I’m playing with a number of colourwork ideas at the moment. I always find it interesting to see the sometimes unpredictable ways that colours behave in a swatch – shades in the skein, that you might think would contrast sharply, often seem to swallow each other up when knitted. My personal colour palette is dominated by muted and dull shades, and I have to fight a natural tendency to knit everything in blues, greys and greens… anyway, as I’m working through my ideas, I thought I’d show you some swatches and design thoughts that didn’t quite work out.

My first thought for the dollheid tam was to knit it the same colourway as the paper dolls sweater, but in reverse. I love the high contrast extremely here in the corrugated rib, but on the tam top the combination of cream with indigo blue was a bit too intense…

Now the clone-dolls are slightly freaky anyway, but here they took on the strange aspect of jolly ghosties, which was perhaps not so desirable. The light-on-dark colourway also meant that the whole of the tam top was dominated by large areas of negative space. It felt quite unbalanced – so in the final prototype, I went with a slightly more subtle colourway of rose and burgundy against fawn, and used dark-on-light rather than light on dark. This looked much better.

You may also remember this hat from last year:

Comparing it to the dollheid, It has the opposite problem of too little contrast. The Alice Starmore colours are so sneakily blended, that each shade speaks to another in sometimes unexpected ways. This is good for creating a shifting, slightly luminous effect, but bad if you actually want to see the pattern. It is not a success – you can’t make out the peeries properly or discern the changes in background colour – but despite all this, it really is my favourite hat: I love its muted grey-pinks and fawns – and I wear it all the time.

Here is a hat that you won’t have seen before. I knitted it over a year ago, and it is an example of one of those occasions where the concept dominated, and, in the end, scuppered the design….I began with the name – NUTKIN – which in anybody’s book should be a great name for a hat – and the idea was of red squirrels in a pine forest, seeking out their winter hoard. The forest worked out reasonably well, but there were other problems which meant that Nutkin was set aside. Photographing the hat against our kitchen wall gives the fabric much more contrast than it has in actuality. . . it is the wonderful Alice Starmore yarn again, and the lighter shade actually contains strands of the darker one: great for a subtle blended effect, but not so great when you want a pattern to show up very distinctly. And quite apart from the colourwork not achieving quite what I had wanted it to, this hat had other issues…my squirrels didn’t really look like squirrels; the rate of decrease on the crown was not quite right, and, once knitted up, what I had intended to suggest a hoard of NUTZ seemed to resolve itself into something else entirely. I just couldn’t shake the idea that the top of my head resembled a giant nipple…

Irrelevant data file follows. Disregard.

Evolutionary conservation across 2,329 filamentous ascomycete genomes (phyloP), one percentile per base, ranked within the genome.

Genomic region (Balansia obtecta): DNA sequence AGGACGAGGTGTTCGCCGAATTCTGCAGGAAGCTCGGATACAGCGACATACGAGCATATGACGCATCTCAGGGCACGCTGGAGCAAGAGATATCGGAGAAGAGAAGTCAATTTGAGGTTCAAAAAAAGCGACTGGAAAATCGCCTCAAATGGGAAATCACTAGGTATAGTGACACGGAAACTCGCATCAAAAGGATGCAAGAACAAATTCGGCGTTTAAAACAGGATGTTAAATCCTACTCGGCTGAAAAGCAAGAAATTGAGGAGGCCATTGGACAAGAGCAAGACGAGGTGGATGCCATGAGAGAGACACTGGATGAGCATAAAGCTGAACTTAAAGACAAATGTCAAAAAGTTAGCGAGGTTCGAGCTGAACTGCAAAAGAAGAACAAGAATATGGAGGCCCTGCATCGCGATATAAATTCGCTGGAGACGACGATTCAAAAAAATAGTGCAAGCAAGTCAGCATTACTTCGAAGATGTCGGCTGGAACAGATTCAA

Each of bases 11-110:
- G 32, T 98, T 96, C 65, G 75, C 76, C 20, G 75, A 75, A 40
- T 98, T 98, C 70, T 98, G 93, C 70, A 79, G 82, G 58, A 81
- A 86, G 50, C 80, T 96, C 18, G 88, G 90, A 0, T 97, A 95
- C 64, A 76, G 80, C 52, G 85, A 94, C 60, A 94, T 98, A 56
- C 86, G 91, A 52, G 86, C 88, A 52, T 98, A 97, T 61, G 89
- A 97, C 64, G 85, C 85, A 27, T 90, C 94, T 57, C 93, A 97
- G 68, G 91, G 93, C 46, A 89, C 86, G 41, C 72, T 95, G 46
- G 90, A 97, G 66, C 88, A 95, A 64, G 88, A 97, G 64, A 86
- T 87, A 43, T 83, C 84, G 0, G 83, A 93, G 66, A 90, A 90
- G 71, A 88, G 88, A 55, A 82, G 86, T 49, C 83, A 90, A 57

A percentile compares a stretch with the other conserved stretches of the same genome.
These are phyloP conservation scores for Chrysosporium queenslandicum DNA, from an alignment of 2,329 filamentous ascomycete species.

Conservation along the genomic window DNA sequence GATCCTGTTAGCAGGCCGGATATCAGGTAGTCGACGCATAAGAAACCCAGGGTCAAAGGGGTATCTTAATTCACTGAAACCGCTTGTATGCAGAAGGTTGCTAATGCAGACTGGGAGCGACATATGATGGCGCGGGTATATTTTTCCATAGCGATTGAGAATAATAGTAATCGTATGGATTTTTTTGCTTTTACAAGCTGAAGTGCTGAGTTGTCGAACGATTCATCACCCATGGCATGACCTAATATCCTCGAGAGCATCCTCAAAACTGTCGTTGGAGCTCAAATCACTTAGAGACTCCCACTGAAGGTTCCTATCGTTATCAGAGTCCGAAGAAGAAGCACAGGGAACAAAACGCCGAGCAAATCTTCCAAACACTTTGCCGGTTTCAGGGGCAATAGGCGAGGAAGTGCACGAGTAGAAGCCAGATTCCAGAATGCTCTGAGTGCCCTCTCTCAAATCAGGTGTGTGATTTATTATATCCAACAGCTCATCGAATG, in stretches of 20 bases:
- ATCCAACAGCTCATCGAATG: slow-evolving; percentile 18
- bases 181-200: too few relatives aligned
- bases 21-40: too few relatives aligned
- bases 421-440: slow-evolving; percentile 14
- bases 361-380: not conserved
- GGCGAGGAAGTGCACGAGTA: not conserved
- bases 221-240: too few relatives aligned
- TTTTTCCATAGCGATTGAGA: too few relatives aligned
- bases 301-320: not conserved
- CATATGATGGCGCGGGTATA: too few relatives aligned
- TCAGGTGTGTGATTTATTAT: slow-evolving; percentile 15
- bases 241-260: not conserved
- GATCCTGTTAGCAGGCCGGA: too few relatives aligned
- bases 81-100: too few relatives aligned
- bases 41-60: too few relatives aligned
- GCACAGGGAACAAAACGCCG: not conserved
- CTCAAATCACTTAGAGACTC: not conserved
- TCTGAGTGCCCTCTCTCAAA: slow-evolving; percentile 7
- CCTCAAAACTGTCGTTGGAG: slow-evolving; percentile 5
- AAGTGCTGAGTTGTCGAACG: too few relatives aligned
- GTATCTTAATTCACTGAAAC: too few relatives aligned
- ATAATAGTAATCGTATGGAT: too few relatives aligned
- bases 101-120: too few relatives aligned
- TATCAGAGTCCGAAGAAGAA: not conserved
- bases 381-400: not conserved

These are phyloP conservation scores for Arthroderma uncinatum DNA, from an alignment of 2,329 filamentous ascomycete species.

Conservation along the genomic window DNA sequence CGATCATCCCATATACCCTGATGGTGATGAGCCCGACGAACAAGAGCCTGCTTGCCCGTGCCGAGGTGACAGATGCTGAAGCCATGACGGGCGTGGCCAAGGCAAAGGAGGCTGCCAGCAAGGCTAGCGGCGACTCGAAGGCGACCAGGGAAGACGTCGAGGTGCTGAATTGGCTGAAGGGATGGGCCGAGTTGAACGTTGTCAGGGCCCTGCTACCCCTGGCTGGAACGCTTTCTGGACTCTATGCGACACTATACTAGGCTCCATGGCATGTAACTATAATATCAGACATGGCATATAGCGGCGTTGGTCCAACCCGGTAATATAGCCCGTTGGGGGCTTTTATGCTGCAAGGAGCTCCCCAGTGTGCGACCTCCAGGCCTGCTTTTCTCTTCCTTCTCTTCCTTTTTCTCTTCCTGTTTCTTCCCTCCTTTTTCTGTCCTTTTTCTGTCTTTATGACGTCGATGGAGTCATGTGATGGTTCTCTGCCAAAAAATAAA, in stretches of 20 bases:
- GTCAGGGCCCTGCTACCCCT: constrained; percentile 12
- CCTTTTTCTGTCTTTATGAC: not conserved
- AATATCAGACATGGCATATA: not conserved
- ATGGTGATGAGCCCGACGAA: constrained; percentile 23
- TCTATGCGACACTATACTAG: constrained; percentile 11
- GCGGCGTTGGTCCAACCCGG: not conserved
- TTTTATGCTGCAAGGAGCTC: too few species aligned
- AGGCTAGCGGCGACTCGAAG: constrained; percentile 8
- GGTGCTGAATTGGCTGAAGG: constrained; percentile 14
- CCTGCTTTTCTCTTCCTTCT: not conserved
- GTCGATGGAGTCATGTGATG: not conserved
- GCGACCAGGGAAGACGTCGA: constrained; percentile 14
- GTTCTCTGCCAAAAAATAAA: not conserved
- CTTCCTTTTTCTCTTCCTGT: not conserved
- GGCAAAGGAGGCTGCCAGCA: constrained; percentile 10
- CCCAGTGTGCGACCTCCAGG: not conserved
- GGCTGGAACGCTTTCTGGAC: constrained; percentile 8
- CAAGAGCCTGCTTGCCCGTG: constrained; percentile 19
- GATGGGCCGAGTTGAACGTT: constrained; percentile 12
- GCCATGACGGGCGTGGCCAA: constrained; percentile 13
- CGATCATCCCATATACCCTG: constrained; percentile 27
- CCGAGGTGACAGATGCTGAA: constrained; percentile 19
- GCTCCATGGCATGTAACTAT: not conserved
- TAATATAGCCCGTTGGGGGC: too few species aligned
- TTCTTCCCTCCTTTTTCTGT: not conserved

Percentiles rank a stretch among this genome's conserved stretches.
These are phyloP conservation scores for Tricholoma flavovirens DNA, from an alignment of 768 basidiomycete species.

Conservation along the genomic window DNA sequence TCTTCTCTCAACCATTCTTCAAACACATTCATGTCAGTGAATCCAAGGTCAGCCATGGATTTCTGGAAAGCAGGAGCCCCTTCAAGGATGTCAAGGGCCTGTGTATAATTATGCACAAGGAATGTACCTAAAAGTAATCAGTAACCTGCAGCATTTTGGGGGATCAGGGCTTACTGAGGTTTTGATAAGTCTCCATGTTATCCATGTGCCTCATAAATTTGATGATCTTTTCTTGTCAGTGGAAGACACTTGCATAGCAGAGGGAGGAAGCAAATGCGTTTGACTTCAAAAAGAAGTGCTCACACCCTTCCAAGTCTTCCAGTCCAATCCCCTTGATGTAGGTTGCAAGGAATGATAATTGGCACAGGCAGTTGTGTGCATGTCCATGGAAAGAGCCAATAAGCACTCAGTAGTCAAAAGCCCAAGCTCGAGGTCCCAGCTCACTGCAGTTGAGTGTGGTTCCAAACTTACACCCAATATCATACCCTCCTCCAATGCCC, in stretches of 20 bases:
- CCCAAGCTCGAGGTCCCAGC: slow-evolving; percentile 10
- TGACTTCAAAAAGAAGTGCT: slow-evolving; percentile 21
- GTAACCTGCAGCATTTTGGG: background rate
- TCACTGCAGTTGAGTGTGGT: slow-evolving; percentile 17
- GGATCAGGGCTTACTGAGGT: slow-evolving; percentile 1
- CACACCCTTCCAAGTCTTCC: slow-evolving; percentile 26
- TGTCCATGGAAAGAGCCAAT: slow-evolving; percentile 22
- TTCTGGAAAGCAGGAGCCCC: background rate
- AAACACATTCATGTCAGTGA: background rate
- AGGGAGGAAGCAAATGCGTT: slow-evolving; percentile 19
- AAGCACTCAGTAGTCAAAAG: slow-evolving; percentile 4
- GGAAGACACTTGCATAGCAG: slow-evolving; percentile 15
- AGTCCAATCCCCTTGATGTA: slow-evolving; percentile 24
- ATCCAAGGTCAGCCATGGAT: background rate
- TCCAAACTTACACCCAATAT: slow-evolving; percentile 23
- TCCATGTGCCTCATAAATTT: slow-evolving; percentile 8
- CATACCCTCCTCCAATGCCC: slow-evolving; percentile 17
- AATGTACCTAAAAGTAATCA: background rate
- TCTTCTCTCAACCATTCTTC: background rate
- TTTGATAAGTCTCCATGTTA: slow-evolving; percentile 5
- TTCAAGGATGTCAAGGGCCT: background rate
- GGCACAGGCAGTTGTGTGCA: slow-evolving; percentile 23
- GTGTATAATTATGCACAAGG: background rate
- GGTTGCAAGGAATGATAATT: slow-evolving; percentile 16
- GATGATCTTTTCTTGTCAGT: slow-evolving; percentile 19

so Nutkin bit the dust.

Here is one of the swatches I’ve been knitting for my tortoise and hare gloves (coming soon!).

I am knitting the gloves in J&S jumper weight (it is such a joy to work with this yarn again!) and have been wanting to use that marled blue shade (FC61) as the background. I love this colour, but like many blues, it seems to intensify when you knit it over large areas of fabric, and it is also an unbelievably greedy shade, swallowing up whole spectrums in its wake. The wine and rust that I’ve used for the beasties create plenty of contrast, but I’ve found it impossible to get any suitable colour to work against the blue in the zig-zag peerie. This is the fourth colourway I’ve tried, and each time, the peerie disappears into the background, particularly when you look at the swatch from a distance. My problem is, I think, that I am simply too attached to the marled blue, and am trying to make it play the wrong role here as a background shade. I do like the autumnal feel of this palette, though, so am going to mix it up and try again.

Like Nutkin, the Tortoise and Hare is a design whose concept dictates that the foreground colours really need to stand out against the background – the bottom line is that you need to be able to see a tortoise and a hare. All of my colourwork designs so far have been along these high-contrast lines. Curiously, though, at the moment, I’m finding myself quite interested in design ideas where shading is more important and which might allow one to play with a palette in a way that would show off the subtly-spun colours of yarns like the J&S or the Alice Starmore at their very best.

Do you find that your personal palette is dominated by a colour or particular range of colours? I’d be interested to hear.